The Neuromonitoring Lounge

A place to ask, share, advise, vent, criticize or "whatever" about Intraoperative Neuromonitoring

Wednesday, May 04, 2005

Reimbursement Disparity: Bad for the Patient

I feel the hospitals are at a disadvantage with reimbursement for services in the OR. As I have worked in this field and learned the billing aspects of IOM, it has become apparent to me that reimbursement for separate groups is very good, where most hospitals are reimbursed at a very low rate - if they are paid at all. Most are entered into contracts with private insurance companies and are paid lump sums for the patients stay, similar to a DRG, and of course all of the DRG's themselves.

In dealing with several hospitals over a fairly wide area I have not found one yet that has been able to just break even for any of these services. I think this is a big reason why tech salaries have not come up the way they should, and IOM has come along but certainly not with the force that it should.

In the beginning I was assuming that the billing personnel were not coding or billing correctly, however, I have since learned that they are doing it correctly, but they are just left in a void. Please note that these are hospitals with medical direction just no individual group billing the professional componant separately. I also am aware that insurance reimbursement varies dramatically across the country and some areas reimburse better than others. I just feel that if a hospital wants to have a program to make there institution a better and safer place to have this specialized surgery, then they should be able to afford to do it without taking such a hit every time.

This also opens up the whole debate about surgeon driven devices which we all know are dangerous and extremely lacking, however, the hospitals are much of the time reimbursed better for the 'disposable, one time use, patient harness' than they are for full services. The 'patient harness' is nothing more than a few disposable subdermals or sticky patches taped together and tagged with an exuberant price tag. I have actually been told that even though it is lacking and there is no service that comes with it, the hospitals are still using it because they get paid for it...I know this topic is hot and there is a lot to come of it and I hope it comes in time to help the masses of innocent patients.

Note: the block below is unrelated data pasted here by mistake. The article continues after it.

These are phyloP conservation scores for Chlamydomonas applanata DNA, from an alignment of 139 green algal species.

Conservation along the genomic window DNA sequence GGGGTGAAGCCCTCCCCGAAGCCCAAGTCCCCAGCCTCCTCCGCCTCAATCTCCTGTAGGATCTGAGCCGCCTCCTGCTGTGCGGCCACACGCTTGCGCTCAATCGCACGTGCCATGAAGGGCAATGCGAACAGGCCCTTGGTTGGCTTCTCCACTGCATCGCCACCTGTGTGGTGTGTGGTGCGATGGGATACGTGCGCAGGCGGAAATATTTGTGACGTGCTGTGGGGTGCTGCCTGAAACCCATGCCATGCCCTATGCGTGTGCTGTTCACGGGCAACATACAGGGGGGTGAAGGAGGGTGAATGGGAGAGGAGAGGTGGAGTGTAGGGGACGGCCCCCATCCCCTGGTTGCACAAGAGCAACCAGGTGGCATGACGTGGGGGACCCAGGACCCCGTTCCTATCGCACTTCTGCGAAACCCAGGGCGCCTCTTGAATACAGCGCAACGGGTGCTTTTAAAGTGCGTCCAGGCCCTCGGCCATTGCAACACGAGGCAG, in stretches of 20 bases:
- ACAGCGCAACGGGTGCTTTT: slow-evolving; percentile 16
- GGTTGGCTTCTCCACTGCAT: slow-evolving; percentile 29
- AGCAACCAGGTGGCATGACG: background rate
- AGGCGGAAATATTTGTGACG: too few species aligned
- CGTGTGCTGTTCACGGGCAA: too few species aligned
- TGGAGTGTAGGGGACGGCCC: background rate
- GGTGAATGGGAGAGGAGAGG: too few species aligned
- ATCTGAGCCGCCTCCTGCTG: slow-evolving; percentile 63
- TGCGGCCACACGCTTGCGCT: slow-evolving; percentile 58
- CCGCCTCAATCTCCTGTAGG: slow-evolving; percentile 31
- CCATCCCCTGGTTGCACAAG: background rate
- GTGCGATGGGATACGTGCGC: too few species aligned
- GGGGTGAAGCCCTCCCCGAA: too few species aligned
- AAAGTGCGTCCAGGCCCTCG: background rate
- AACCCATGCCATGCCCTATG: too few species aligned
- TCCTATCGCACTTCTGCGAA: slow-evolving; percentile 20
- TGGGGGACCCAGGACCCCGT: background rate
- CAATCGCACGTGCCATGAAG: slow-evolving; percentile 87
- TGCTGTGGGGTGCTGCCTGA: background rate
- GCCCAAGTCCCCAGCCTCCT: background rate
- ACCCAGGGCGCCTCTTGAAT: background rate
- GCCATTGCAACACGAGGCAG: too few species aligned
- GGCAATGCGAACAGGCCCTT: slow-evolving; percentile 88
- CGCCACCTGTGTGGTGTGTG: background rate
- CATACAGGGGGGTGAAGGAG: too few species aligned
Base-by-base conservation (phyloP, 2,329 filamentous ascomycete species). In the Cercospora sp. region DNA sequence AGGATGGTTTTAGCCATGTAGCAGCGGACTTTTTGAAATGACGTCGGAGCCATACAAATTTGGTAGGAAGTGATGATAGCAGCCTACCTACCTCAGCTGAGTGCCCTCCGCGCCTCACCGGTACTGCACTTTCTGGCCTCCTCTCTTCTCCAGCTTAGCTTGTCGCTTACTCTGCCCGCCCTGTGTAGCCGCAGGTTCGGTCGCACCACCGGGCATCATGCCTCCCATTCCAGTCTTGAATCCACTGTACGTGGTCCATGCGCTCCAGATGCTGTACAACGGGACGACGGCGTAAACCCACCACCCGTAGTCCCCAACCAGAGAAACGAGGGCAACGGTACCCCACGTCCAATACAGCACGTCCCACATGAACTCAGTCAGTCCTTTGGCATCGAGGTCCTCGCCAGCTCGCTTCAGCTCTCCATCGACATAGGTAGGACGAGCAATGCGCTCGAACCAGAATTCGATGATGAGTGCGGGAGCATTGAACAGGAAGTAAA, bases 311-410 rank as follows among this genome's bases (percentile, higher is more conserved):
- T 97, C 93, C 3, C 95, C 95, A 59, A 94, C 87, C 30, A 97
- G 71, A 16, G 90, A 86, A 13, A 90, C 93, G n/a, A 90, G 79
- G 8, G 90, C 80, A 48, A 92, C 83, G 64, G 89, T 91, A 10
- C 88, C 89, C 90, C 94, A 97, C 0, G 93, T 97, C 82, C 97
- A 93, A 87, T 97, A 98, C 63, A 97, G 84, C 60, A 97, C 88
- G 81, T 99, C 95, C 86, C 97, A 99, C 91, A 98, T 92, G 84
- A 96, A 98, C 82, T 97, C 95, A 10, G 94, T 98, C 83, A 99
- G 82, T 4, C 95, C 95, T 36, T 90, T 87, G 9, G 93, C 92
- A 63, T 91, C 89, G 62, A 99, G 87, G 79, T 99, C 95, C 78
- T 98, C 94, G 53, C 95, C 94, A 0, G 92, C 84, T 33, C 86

Friday, April 29, 2005

Should Vendors Compete with their Customers?

OK. I'm only a sales rep in this industry, so clinical topics will not be our specialty here, at least when it's authored by me (actually, that would be a great topic itself - should a clinical background be mandatory for a sales rep). But there are so many other controversial issues in neuromonitoring, I'm sure we will keep it hopping in the Neuromonitoring Lounge.

To kick this off, I want to pose the question: "Should Vendors (ever) Compete with their Customers?"

Vendors spend a great deal of time with manufacturers, administrators, department managers, service company owners, technologists, doctors, everyone that is involved in the industry. They obviously learn a ton from these resources. Sure, they get some clinical training, but because of the diverse skill sets of those with whom they interact, they learn all aspects of the business.

Some reps work hard to become a billing "expert" that can consult those who may be considering starting their own service. These reps learn not only the business aspects of neuromonitoring, but where the contracts are, when they expire, where staffing issues exist, etc. This knowledge is gained from their customers who are existing service providers (either in-house or contract). It is then offered to a potential competitor in effort to facilitate a sale! Is this right? Is it unethical?

Well how about the rep that decides to be the "business person" and partners with or starts his/her own IOM company? Is this right? Is it unethical?

A capitalist might argue that we let competition thrive, and that everyone has the right to compete for IOM business. But it sure gets close to the ethical boundaries, considering how the knowledge was gained. Is this different from any other industry where, say, a young developer hones his/her skills at Microsoft then ventures out to start a dot com?

What do you think?

Wednesday, April 27, 2005

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